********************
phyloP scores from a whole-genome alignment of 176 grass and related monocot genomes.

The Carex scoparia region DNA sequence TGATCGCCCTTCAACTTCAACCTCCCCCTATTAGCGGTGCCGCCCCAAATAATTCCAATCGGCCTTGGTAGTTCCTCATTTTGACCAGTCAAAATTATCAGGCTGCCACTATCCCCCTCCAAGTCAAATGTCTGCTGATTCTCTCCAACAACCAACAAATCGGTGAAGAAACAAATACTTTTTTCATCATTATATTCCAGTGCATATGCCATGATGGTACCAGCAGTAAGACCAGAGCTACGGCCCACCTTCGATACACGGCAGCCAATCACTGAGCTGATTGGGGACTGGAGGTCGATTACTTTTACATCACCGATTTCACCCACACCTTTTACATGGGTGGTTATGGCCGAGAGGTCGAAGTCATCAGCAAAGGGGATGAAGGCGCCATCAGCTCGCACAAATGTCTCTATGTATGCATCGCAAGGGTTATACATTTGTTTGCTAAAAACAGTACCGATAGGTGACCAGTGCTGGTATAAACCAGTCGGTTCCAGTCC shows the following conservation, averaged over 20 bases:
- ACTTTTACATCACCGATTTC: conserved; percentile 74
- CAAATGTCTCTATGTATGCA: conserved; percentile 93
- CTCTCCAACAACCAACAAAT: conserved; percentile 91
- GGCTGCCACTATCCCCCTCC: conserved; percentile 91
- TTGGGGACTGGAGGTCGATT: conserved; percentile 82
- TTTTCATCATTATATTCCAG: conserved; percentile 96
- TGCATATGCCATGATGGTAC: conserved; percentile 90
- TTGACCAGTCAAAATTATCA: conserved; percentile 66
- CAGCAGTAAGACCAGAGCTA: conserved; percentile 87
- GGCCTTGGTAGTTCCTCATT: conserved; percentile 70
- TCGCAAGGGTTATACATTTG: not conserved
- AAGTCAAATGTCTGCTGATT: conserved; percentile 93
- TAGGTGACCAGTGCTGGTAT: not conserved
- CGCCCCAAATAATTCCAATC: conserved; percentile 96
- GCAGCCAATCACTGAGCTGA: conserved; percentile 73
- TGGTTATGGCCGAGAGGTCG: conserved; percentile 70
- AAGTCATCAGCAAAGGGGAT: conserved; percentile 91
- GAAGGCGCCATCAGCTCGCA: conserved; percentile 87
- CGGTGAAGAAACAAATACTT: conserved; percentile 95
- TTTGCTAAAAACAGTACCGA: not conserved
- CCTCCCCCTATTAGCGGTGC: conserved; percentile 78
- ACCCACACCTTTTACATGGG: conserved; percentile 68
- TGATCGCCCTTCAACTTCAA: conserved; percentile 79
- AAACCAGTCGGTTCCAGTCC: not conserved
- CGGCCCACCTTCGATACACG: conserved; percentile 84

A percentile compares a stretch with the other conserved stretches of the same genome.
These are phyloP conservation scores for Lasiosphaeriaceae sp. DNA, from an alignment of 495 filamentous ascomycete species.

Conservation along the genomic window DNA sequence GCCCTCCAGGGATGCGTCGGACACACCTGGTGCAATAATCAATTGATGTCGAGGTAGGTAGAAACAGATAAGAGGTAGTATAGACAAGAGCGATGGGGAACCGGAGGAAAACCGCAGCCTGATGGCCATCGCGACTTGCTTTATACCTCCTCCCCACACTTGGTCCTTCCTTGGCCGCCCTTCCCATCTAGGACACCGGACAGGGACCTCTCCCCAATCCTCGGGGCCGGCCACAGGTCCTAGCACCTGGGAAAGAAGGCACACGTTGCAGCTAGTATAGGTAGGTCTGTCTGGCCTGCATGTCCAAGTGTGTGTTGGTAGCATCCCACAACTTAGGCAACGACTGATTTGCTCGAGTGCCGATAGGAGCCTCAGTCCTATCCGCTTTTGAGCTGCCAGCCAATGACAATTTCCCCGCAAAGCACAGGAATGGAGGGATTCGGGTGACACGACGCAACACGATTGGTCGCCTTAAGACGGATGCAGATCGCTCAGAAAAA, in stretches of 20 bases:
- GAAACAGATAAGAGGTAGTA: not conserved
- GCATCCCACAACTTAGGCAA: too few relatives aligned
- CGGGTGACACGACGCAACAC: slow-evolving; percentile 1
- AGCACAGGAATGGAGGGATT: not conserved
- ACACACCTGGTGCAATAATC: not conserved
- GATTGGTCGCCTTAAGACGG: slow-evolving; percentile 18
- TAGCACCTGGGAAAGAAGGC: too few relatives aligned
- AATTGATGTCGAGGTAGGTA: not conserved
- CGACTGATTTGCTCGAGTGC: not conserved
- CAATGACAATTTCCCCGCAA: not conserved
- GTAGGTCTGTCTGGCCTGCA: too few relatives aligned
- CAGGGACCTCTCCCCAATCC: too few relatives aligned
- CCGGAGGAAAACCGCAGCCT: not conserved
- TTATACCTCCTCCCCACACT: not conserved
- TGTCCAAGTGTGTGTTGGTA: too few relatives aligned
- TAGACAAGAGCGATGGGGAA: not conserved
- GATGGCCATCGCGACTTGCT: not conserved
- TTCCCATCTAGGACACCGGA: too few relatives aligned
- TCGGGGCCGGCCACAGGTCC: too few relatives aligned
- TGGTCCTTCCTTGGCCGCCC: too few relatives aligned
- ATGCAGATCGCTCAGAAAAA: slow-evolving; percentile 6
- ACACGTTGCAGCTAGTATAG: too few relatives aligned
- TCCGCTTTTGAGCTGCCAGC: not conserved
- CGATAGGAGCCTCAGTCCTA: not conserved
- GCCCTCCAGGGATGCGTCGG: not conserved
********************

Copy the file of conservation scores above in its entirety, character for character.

phyloP scores from a whole-genome alignment of 176 grass and related monocot genomes.

The Carex scoparia region DNA sequence TGATCGCCCTTCAACTTCAACCTCCCCCTATTAGCGGTGCCGCCCCAAATAATTCCAATCGGCCTTGGTAGTTCCTCATTTTGACCAGTCAAAATTATCAGGCTGCCACTATCCCCCTCCAAGTCAAATGTCTGCTGATTCTCTCCAACAACCAACAAATCGGTGAAGAAACAAATACTTTTTTCATCATTATATTCCAGTGCATATGCCATGATGGTACCAGCAGTAAGACCAGAGCTACGGCCCACCTTCGATACACGGCAGCCAATCACTGAGCTGATTGGGGACTGGAGGTCGATTACTTTTACATCACCGATTTCACCCACACCTTTTACATGGGTGGTTATGGCCGAGAGGTCGAAGTCATCAGCAAAGGGGATGAAGGCGCCATCAGCTCGCACAAATGTCTCTATGTATGCATCGCAAGGGTTATACATTTGTTTGCTAAAAACAGTACCGATAGGTGACCAGTGCTGGTATAAACCAGTCGGTTCCAGTCC shows the following conservation, averaged over 20 bases:
- ACTTTTACATCACCGATTTC: conserved; percentile 74
- CAAATGTCTCTATGTATGCA: conserved; percentile 93
- CTCTCCAACAACCAACAAAT: conserved; percentile 91
- GGCTGCCACTATCCCCCTCC: conserved; percentile 91
- TTGGGGACTGGAGGTCGATT: conserved; percentile 82
- TTTTCATCATTATATTCCAG: conserved; percentile 96
- TGCATATGCCATGATGGTAC: conserved; percentile 90
- TTGACCAGTCAAAATTATCA: conserved; percentile 66
- CAGCAGTAAGACCAGAGCTA: conserved; percentile 87
- GGCCTTGGTAGTTCCTCATT: conserved; percentile 70
- TCGCAAGGGTTATACATTTG: not conserved
- AAGTCAAATGTCTGCTGATT: conserved; percentile 93
- TAGGTGACCAGTGCTGGTAT: not conserved
- CGCCCCAAATAATTCCAATC: conserved; percentile 96
- GCAGCCAATCACTGAGCTGA: conserved; percentile 73
- TGGTTATGGCCGAGAGGTCG: conserved; percentile 70
- AAGTCATCAGCAAAGGGGAT: conserved; percentile 91
- GAAGGCGCCATCAGCTCGCA: conserved; percentile 87
- CGGTGAAGAAACAAATACTT: conserved; percentile 95
- TTTGCTAAAAACAGTACCGA: not conserved
- CCTCCCCCTATTAGCGGTGC: conserved; percentile 78
- ACCCACACCTTTTACATGGG: conserved; percentile 68
- TGATCGCCCTTCAACTTCAA: conserved; percentile 79
- AAACCAGTCGGTTCCAGTCC: not conserved
- CGGCCCACCTTCGATACACG: conserved; percentile 84

A percentile compares a stretch with the other conserved stretches of the same genome.
These are phyloP conservation scores for Lasiosphaeriaceae sp. DNA, from an alignment of 495 filamentous ascomycete species.

Conservation along the genomic window DNA sequence GCCCTCCAGGGATGCGTCGGACACACCTGGTGCAATAATCAATTGATGTCGAGGTAGGTAGAAACAGATAAGAGGTAGTATAGACAAGAGCGATGGGGAACCGGAGGAAAACCGCAGCCTGATGGCCATCGCGACTTGCTTTATACCTCCTCCCCACACTTGGTCCTTCCTTGGCCGCCCTTCCCATCTAGGACACCGGACAGGGACCTCTCCCCAATCCTCGGGGCCGGCCACAGGTCCTAGCACCTGGGAAAGAAGGCACACGTTGCAGCTAGTATAGGTAGGTCTGTCTGGCCTGCATGTCCAAGTGTGTGTTGGTAGCATCCCACAACTTAGGCAACGACTGATTTGCTCGAGTGCCGATAGGAGCCTCAGTCCTATCCGCTTTTGAGCTGCCAGCCAATGACAATTTCCCCGCAAAGCACAGGAATGGAGGGATTCGGGTGACACGACGCAACACGATTGGTCGCCTTAAGACGGATGCAGATCGCTCAGAAAAA, in stretches of 20 bases:
- GAAACAGATAAGAGGTAGTA: not conserved
- GCATCCCACAACTTAGGCAA: too few relatives aligned
- CGGGTGACACGACGCAACAC: slow-evolving; percentile 1
- AGCACAGGAATGGAGGGATT: not conserved
- ACACACCTGGTGCAATAATC: not conserved
- GATTGGTCGCCTTAAGACGG: slow-evolving; percentile 18
- TAGCACCTGGGAAAGAAGGC: too few relatives aligned
- AATTGATGTCGAGGTAGGTA: not conserved
- CGACTGATTTGCTCGAGTGC: not conserved
- CAATGACAATTTCCCCGCAA: not conserved
- GTAGGTCTGTCTGGCCTGCA: too few relatives aligned
- CAGGGACCTCTCCCCAATCC: too few relatives aligned
- CCGGAGGAAAACCGCAGCCT: not conserved
- TTATACCTCCTCCCCACACT: not conserved
- TGTCCAAGTGTGTGTTGGTA: too few relatives aligned
- TAGACAAGAGCGATGGGGAA: not conserved
- GATGGCCATCGCGACTTGCT: not conserved
- TTCCCATCTAGGACACCGGA: too few relatives aligned
- TCGGGGCCGGCCACAGGTCC: too few relatives aligned
- TGGTCCTTCCTTGGCCGCCC: too few relatives aligned
- ATGCAGATCGCTCAGAAAAA: slow-evolving; percentile 6
- ACACGTTGCAGCTAGTATAG: too few relatives aligned
- TCCGCTTTTGAGCTGCCAGC: not conserved
- CGATAGGAGCCTCAGTCCTA: not conserved
- GCCCTCCAGGGATGCGTCGG: not conserved